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Minneapolis mayor blasts police union head over ‘jackass remarks’ on Lynx

MINNEAPOLIS -- The Minneapolis police chief and mayor said Tuesday they do not condone the actions of four police officers who walked off the job at a Minnesota Lynx game Saturday at Target Center after the WNBA players held a news conference on ...

Minnesota Lynx players wear black T-shirts on Saturday night that read "Change starts with us, justice and accountability" and on the back had Philando Castile's and Alton Sterling's names along with "Black Lives Matter." Photos: Lynx PR via Twitter
Minnesota Lynx players wear black T-shirts on Saturday night that read "Change starts with us, justice and accountability" and on the back had Philando Castile's and Alton Sterling's names along with "Black Lives Matter." Photos: Lynx PR via Twitter

MINNEAPOLIS -- The Minneapolis police chief and mayor said Tuesday they do not condone the actions of four police officers who walked off the job at a Minnesota Lynx game Saturday at Target Center after the WNBA players held a news conference on racial profiling and wore Black Lives Matter warmup jerseys.

“While I do not condone the actions of the officers, I realize how every member of law enforcement throughout this country, including myself, is feeling right now,” Chief Janee Harteau said in the written statement.

“Everyone is hurting and we all need to find a way to come together,” she continued. “I am proud of our profession and the service our officers provide on a daily basis. Accountability is a must but police officers also deserve and need public support.”

The players wore black T-shirts that read “Change starts with us, justice and accountability.”

The names of Philando Castile and Alton Sterling, along with “Black Lives Matter” and an emblem of the Dallas Police Department, appeared on the backs of the shirts. Castile and Sterling were killed by police this month in Falcon Heights and Baton Rouge, La., respectively.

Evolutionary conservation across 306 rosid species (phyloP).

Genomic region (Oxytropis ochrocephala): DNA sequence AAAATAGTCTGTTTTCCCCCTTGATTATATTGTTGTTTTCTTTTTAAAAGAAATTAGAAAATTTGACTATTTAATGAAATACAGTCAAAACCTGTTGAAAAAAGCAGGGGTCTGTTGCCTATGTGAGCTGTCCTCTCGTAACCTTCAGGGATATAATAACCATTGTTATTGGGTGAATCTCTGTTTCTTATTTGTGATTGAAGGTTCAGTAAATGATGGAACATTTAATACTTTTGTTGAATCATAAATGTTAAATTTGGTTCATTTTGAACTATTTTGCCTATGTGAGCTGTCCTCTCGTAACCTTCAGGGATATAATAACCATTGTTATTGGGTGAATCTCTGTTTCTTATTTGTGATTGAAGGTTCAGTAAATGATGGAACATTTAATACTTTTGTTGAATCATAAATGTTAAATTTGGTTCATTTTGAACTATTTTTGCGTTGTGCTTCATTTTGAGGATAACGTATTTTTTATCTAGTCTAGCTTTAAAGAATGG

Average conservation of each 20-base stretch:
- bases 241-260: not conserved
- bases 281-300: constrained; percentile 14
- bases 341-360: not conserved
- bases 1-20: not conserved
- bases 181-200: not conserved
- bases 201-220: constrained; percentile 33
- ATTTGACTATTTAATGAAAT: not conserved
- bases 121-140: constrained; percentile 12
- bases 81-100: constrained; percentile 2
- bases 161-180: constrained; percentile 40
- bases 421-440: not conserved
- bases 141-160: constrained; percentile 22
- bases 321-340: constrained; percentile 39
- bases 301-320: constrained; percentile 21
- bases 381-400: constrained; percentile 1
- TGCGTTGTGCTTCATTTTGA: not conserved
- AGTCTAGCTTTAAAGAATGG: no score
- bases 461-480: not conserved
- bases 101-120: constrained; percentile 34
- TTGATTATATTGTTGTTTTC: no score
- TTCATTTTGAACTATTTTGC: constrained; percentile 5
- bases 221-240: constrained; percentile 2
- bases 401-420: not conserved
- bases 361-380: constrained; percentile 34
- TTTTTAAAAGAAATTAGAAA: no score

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On July 7, five Dallas police officers were murdered by a gunman during a Black Lives Matter march to protest their deaths.

The officers who walked off the job were reportedly working security on contract. Lt. Bob Kroll, president of the Minneapolis Police Federation, the union that represents officers, did not immediately respond to requests for comment Tuesday.

Kroll reportedly told the Minneapolis Star-Tribune that he commended the officers’ decision and that the four took their names off a list to work future games.

He added that other officers might follow suit, saying “if (the players) are going to keep their stance, all officers may refuse to work there.”

He later reportedly made a comment that the Lynx have a “pathetic draw” as far as attendance.

Minneapolis Mayor Betsy Hodges took issue with Kroll’s comments in a Facebook message posted Tuesday afternoon.

“Bob Kroll’s remarks about the Lynx are jackass remarks. Let me be clear: Labor leadership inherently does not speak on behalf of management. Bob Kroll sure as hell doesn’t speak for me about the Lynx or about anything else,” the post read.

Before their afternoon game Tuesday at San Antonio, the Lynx released a statement regarding the walkout, saying it “was made aware about the concerns of the off duty Minneapolis police officers who had signed up to work Saturday night’s game vs. Dallas.”

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“While our players message mourned the loss of life due to last week’s shootings, we respect the right of those individual officers to express their own beliefs in their own way,” the statement continued. “At no time was the safety of our game in question as Target Center staffs extra personnel for each and every game.

“The Lynx and the entire WNBA have been saddened by the recent shootings in Dallas, Baton Rouge, and St. Paul. We continue to urge a constructive discussion about the issues raised by these tragedies.”

The team said players wouldn’t wear the shirts in today’s game in San Antonio.

 

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